Concern over ultra-processed food in our diets continued to rise throughout 2018.
Palatable and attractive, with a long shelf-life and energy-dense nutritional profile, ultra-processed foods are designed to be eaten anywhere, any time. But these foods are also a significant contributor to the obesity epidemic.
There is a "significant" link between eating ultra-processed food and obesity levels in adults, researchers who studied data for 19 European countries found. Prevalence of obesity ranged from 7.1% in France and 8.2% in Italy, which also had the lowest levels of ultra-processed foods, to nearly one quarter (24.5%) in the UK, which also had the highest intake of ultra-processed foods.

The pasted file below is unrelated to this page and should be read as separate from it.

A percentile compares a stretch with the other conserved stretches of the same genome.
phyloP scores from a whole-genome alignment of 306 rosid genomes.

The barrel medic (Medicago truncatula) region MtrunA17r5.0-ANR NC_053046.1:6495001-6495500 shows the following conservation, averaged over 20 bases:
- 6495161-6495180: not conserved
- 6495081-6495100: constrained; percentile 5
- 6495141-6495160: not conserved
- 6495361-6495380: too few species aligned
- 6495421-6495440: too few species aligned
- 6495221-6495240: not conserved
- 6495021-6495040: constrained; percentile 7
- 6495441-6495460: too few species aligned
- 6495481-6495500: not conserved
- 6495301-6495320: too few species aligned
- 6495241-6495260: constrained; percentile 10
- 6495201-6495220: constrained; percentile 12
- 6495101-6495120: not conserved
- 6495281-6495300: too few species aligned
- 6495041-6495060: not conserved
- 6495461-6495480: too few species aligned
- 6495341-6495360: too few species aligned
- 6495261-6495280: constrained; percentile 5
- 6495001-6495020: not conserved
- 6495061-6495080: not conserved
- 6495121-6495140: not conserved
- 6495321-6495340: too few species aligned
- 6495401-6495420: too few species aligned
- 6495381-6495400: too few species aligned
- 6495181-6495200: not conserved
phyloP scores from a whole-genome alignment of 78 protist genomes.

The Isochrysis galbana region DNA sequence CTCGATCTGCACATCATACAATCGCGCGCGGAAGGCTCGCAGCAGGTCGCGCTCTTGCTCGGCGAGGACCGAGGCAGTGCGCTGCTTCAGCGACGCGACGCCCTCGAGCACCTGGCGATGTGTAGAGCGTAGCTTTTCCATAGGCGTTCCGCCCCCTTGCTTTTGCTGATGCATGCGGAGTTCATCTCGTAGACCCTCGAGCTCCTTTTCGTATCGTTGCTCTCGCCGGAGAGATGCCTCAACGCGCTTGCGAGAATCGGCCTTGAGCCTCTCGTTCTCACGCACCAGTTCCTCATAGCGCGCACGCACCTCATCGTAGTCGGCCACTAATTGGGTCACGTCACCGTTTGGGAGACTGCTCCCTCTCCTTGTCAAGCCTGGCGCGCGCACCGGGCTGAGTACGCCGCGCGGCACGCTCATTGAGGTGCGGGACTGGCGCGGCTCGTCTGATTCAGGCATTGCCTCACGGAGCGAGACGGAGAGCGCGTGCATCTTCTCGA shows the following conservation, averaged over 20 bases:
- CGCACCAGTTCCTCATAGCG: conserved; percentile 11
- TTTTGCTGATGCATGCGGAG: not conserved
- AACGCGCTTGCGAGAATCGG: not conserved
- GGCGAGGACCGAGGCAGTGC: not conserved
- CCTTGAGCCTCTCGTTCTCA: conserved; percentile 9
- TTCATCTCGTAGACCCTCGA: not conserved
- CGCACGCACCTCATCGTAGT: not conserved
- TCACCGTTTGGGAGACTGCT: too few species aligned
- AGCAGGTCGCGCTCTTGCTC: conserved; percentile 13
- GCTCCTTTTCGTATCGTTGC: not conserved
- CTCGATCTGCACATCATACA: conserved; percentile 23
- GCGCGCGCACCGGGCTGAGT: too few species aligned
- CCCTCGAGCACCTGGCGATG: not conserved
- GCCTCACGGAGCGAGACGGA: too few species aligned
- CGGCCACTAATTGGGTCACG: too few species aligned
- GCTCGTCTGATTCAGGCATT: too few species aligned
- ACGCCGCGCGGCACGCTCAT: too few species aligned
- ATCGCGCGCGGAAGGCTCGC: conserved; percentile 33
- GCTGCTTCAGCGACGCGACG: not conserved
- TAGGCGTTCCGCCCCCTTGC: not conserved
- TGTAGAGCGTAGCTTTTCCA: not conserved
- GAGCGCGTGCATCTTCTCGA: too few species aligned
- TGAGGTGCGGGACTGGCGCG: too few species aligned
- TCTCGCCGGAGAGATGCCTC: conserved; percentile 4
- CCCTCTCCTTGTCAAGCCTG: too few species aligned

The most commonly eaten ultra-processed foods were packaged bread, sweet baked goods, reconstituted meats and sugar-sweetened beverages.
“The findings reinforce the need for public policies and actions that promote consumption of unprocessed or minimally processed foods and make ultra-processed foods less available and affordable,” the report’s authors concluded.